Thursday, February 28, 2008

Tous des cons

In honor of President's Sarkozy's telling off of a man who refused to shake his hand at the annual Paris agricultural fair, I will introduce a key piece of everyday French vocabulary: the all-purpose insult, con.

A con (pronounced "cone," but while swallowing the "n") is a cross between an idiot and a jerk. Cons, alas, come in all shapes and sizes: there is the young, cocky jeune con, the old and stubborn vieux con, the feminine conne, and the most lamentable of creatures, the despicable sale con. If someone earns your pity and your contempt in equal measure, they are a pauvre con or a poor idiot, indeed.

Thus Sarkozy classified a man in the crowd who indignantly refused to return the presidential handshake and bonjour. Their brief exchange, which concluded with Sarkozy's "Casse-toi, pauvre con," ("Buzz off, poor idiot") before turning to continue to smile and wish bonjour to onlookers through a clench-toothed smile, was captured on film by Le Parisien daily newspaper and quickly distributed on the web in yet another example of how the Internet is raising the level of public discourse.

Con is the perfect Parisian insult, as it encompasses every shade of urban disdain. The young, indifferent waiter who ignores you is a jeune con, the woman who blithely cuts in front of you at the boulangerie is a vieille conne, the cab that almost runs you down at the crosswalk is a con de taxi, and the sidewalks are minefields thanks to our best friends, the cons de chiens. In fact, many a Parisian has exclaimed at the end of the day that the city is unlivable because of all of the cons. Tous des cons, les parisiens: idiots, Parisians, every last one.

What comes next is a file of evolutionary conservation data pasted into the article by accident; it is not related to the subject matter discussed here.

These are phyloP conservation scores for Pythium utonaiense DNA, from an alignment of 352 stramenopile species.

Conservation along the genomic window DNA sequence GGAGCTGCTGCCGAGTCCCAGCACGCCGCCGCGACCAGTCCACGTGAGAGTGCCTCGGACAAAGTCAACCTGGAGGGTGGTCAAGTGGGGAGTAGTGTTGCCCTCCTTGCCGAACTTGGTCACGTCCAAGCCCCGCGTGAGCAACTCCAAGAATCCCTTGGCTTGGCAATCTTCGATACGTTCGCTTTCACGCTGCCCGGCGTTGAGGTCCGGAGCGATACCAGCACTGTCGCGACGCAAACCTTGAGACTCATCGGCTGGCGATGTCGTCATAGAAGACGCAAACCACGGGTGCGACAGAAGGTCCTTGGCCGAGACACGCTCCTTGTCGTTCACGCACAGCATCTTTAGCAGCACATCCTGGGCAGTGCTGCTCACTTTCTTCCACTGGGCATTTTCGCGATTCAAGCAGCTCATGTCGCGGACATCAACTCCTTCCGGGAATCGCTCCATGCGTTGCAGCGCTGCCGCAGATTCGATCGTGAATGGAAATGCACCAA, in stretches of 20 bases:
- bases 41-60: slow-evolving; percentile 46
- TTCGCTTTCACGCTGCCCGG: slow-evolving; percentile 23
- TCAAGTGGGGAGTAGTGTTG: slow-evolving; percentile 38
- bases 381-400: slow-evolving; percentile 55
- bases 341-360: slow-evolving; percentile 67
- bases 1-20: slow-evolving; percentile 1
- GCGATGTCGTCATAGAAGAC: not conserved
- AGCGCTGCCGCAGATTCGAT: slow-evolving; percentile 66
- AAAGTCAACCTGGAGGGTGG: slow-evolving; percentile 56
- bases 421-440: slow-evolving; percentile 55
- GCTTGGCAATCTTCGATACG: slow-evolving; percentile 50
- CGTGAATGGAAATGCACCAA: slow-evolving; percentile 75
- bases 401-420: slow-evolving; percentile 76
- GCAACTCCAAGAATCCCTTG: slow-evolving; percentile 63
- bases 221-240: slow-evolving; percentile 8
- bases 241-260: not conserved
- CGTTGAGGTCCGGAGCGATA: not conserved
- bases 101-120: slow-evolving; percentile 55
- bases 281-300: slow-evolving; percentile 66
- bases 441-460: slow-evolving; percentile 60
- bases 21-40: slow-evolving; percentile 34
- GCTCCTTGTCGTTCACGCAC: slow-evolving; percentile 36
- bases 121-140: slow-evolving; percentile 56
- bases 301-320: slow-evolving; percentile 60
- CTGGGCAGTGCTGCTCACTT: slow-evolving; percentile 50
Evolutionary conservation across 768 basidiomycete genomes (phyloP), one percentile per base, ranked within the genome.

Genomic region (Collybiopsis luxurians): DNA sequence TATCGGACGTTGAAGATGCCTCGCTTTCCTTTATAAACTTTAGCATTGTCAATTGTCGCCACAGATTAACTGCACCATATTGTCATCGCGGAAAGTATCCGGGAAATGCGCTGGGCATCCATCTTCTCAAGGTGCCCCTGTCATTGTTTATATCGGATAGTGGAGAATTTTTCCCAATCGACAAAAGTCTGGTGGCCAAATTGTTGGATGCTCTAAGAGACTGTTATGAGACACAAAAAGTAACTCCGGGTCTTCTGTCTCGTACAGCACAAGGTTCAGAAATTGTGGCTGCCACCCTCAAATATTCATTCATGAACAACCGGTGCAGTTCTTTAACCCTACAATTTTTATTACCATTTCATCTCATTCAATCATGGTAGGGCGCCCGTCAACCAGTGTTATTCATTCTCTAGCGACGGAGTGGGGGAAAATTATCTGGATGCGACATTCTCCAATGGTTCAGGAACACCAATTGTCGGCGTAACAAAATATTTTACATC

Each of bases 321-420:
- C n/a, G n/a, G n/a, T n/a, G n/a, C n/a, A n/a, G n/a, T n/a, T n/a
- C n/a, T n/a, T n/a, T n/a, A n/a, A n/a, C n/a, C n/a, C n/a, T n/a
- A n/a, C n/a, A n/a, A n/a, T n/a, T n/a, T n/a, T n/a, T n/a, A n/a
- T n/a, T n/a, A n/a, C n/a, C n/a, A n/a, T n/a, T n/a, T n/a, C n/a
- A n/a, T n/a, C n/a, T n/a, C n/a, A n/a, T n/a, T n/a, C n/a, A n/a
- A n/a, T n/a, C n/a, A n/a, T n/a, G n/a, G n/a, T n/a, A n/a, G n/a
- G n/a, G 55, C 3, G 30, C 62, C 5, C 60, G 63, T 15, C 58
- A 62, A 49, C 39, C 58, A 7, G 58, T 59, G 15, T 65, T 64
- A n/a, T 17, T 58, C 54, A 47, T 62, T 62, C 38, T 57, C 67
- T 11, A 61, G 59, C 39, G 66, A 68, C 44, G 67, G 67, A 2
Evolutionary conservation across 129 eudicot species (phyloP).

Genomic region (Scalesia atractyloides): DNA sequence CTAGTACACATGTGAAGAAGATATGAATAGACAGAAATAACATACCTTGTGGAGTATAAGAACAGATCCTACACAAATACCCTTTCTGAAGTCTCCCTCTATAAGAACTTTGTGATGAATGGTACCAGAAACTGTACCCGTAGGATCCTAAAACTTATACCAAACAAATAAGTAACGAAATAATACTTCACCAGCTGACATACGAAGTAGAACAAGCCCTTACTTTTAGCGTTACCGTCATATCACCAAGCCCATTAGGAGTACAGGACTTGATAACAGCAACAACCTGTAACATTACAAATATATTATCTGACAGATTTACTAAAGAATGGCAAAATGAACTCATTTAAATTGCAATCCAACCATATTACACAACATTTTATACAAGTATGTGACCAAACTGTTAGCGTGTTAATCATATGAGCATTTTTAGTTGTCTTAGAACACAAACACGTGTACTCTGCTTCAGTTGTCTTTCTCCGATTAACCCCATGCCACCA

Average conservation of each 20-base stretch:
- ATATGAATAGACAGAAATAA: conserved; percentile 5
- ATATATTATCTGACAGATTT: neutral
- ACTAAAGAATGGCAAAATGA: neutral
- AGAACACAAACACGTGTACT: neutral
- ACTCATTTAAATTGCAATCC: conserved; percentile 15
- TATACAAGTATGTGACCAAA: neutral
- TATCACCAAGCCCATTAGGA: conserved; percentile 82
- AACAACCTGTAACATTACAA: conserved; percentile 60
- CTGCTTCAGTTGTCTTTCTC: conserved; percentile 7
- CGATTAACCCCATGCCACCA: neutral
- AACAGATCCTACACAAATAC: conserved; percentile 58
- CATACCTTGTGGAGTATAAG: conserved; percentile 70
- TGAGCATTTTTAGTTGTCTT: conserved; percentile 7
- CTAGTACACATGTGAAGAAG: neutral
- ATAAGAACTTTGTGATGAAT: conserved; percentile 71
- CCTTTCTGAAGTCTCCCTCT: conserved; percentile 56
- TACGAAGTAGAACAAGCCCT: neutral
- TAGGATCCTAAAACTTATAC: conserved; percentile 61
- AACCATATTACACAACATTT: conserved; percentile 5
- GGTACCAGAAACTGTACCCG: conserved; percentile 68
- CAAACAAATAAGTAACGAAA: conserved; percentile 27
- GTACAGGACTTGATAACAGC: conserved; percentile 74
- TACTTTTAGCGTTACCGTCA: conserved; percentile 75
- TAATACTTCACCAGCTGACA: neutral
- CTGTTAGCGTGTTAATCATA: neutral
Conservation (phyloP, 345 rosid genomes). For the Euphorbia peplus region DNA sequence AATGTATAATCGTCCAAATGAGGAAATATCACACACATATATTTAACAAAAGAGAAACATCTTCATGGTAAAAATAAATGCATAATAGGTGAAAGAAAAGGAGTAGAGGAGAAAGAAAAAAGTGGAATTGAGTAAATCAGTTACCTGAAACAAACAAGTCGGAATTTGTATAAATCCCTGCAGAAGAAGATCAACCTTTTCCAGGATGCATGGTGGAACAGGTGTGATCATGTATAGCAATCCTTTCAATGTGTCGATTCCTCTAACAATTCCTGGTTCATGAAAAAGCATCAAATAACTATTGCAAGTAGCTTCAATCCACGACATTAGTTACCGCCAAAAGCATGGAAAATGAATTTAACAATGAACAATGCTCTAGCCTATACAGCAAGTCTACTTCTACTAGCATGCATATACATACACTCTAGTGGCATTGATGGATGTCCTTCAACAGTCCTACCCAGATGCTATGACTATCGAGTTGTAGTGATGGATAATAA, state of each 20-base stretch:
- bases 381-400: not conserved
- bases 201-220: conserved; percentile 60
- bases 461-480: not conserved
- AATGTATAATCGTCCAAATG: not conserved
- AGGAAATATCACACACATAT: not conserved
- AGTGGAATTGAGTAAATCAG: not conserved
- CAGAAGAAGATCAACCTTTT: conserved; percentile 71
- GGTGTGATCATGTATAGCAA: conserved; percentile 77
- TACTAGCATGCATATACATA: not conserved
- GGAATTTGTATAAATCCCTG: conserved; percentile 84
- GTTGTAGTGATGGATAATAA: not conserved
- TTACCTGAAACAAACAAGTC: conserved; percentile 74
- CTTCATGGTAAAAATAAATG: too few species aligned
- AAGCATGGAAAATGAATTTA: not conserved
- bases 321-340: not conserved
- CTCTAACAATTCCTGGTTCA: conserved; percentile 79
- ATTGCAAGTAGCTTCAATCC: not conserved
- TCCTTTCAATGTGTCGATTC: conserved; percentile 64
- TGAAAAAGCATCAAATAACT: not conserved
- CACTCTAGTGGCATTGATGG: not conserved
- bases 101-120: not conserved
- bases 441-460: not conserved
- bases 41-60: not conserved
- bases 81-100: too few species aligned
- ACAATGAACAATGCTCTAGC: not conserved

Elsewhere in France, however, con is less insult than punctuation. In the southwest of France, around Toulouse, the birthplace of my husband, con is added to the end of sentences as a verbal exclamation point. No aggression is intended, the con is just decoration, much like the "like" that slips into conversational American English.

In the end, my favorite usage of con is the expression "être comme un con," to be embarrassed, inept, to discover yourself stuck just like an idiot. And so must Sarkozy have felt as he realized the camera was rolling during his outburst over the weekend. "Ah oui," you could almost see in his thin, forced smile, "I am comme un con once again."

1 comment:

Isabelle said...

Did you see the movie "Le dîner de cons", very funny indeed !